Literature (T)

students at Gungahlin College

Course information

Literature (T) provides students with the opportunity to study literature at an intensive level and aims to engage students in the detailed study of literary texts. It builds on the knowledge and skills developed in the Foundation to Year 10 curriculum. Literature deepens students’ understanding of conventions common to different types of composition, and refines their understanding of the effects of language through shared experience of texts and the creative process. Learning to appreciate literary texts, and to create their own, enriches students’ understanding of human experiences and the capacity for language to communicate those experiences.

Post-school pathways

Do you enjoy or are you good at English? (pdf, 110kb)

Workload expectation

Three hours outside of class per week to complete homework and assignments.

Course pattern

Available as a Minor or Major. Major-Minor or Double Major if combined with English T.

Suggested Minor course

Semester

Unit

1

Unit 1: Ways of Reading and Creating

2

Unit 2: Intertextuality

Suggested Major course

Semester

Unit

1

Unit 1: Ways of Reading and Creating

2

Unit 2: Intertextuality

3

Unit 3: Power of Literature

4

Unit 4: Literary Interpretations

Suggested Major-Minor course

Semester

Unit

1

English Unit 1: Communication of Meaning

2

English Unit 2: Representations Through Texts

Suggested Double Major course

Semester

Unit

3

English Unit 3: Comparison of Texts

4

English Unit 4: Perspectives

Unit descriptions

Unit 1: Ways of Reading and Creating – ‘Shakespeare, Plays and Poetry’

Unit 1 aims to explore the fundamentals of poetic and dramatic form and context with an emphasis on the work of William Shakespeare. It provides students with a thorough grounding in the techniques of rhyme and metre, focusing on the ways in which the sonnet form has been adapted to suit different moods and ideas over the course of the modern world. Students will examine Shakespeare’s Hamlet as the apogee of verse drama and the ways in which the play has affected theatrical practice through to the present day. The second half of the unit re-focuses Shakespeare in the historical context of Elizabethan drama: it uses the comedy, Twelfth Night, to showcase the reasons for the Elizabethan-Jacobean period as the finest flowering of theatrical energy in history.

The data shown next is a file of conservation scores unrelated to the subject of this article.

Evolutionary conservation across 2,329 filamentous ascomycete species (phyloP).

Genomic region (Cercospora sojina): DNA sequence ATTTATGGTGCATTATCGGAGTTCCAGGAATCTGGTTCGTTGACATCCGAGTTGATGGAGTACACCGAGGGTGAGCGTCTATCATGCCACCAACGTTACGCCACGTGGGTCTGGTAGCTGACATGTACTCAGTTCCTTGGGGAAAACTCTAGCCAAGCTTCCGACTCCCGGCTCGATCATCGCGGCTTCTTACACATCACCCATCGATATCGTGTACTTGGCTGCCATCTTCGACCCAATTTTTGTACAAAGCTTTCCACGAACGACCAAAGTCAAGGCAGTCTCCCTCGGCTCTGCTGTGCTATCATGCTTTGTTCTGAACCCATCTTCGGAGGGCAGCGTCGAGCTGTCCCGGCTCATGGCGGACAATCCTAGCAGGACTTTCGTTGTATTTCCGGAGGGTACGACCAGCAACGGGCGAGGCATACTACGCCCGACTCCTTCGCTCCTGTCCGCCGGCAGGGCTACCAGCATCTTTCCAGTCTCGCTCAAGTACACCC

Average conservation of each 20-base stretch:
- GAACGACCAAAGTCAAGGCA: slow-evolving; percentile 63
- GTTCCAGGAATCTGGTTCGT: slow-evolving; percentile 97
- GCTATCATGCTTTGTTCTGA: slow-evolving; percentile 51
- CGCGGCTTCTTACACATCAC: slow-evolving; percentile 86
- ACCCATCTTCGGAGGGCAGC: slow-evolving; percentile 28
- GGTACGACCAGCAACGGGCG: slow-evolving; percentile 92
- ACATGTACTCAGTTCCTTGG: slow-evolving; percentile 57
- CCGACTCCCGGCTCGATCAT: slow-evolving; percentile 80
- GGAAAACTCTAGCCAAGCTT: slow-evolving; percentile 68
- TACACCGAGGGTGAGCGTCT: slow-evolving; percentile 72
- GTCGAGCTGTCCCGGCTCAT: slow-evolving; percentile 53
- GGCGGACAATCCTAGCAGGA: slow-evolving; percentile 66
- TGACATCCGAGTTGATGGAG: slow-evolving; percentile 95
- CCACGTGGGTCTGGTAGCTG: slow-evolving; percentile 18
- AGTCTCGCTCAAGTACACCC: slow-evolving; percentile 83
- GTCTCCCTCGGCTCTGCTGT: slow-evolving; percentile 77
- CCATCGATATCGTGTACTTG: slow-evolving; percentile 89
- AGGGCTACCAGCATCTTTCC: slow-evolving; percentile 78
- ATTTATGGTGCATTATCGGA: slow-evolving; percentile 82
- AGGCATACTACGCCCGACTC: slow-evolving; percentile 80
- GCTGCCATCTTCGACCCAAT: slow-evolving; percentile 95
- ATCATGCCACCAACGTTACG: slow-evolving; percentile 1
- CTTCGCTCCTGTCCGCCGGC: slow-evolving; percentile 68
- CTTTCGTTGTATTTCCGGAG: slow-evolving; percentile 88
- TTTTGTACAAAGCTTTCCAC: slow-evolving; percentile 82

Unit 2: Intertextuality – ‘Literature of the Romantic Period’

Unit 2 will examine the emergence of the idea that humans are inexorably linked to nature. At the turn of the century, fired by ideas of personal and political liberty and of the energy and sublimity of the natural world, artists and intellectuals sought to break the bonds of 18th-century convention. Writers and artists searched for a meaning in life whilst grappling with a burgeoning industrialisation of the Western World and an inexorable movement away from nature - the very thing that sustained and gave life. Students will explore the works of such writers as Wordsworth, Coleridge, Keats and Shelley and explore the very nature of humanity as on one hand, it was reshaped by the advancement of technology, science and learning and yet on the other, discovering the miracle of the simplicity of life.

Unit 3: Power of Literature – ‘Modern Literature’

Unit 3 will focus on the literature that emerged in the early twentieth century, spanning the period that saw the advent of the Great War and its aftermath. The modernist literary movement was driven by a desire to overturn traditional modes of representation and express the new sensibilities of the time in the light of a broad reassessment of the prevailing assumptions about society. Students will explore a range of literary texts that reflect these changing paradigms, with a focus on novels, plays, poetry, short stories and other forms of free form artistic expression in music and painting.

Unit 4: Literary Interpretations – ‘Contemporary Literature’

Unit 4 focuses on the ways in which theoretical frameworks developed in the late twentieth-century directly inform the creative expression of authors themselves. From Nabokov to David Foster Wallace, from Roland Barthes to Michel Foucault, students will examine the ways in which theorists deconstruct the idea of the author as they explore the questions that frustrate creative and literary art as it exists in today’s aesthetic climate. A sub-theme of the unit is the voice of the displaced or dispossessed outsider – the European √©migr√© in the west and the post-colonial search for identity – as they connect to New Historicist and Cultural Materialist theories of literature and selfhood.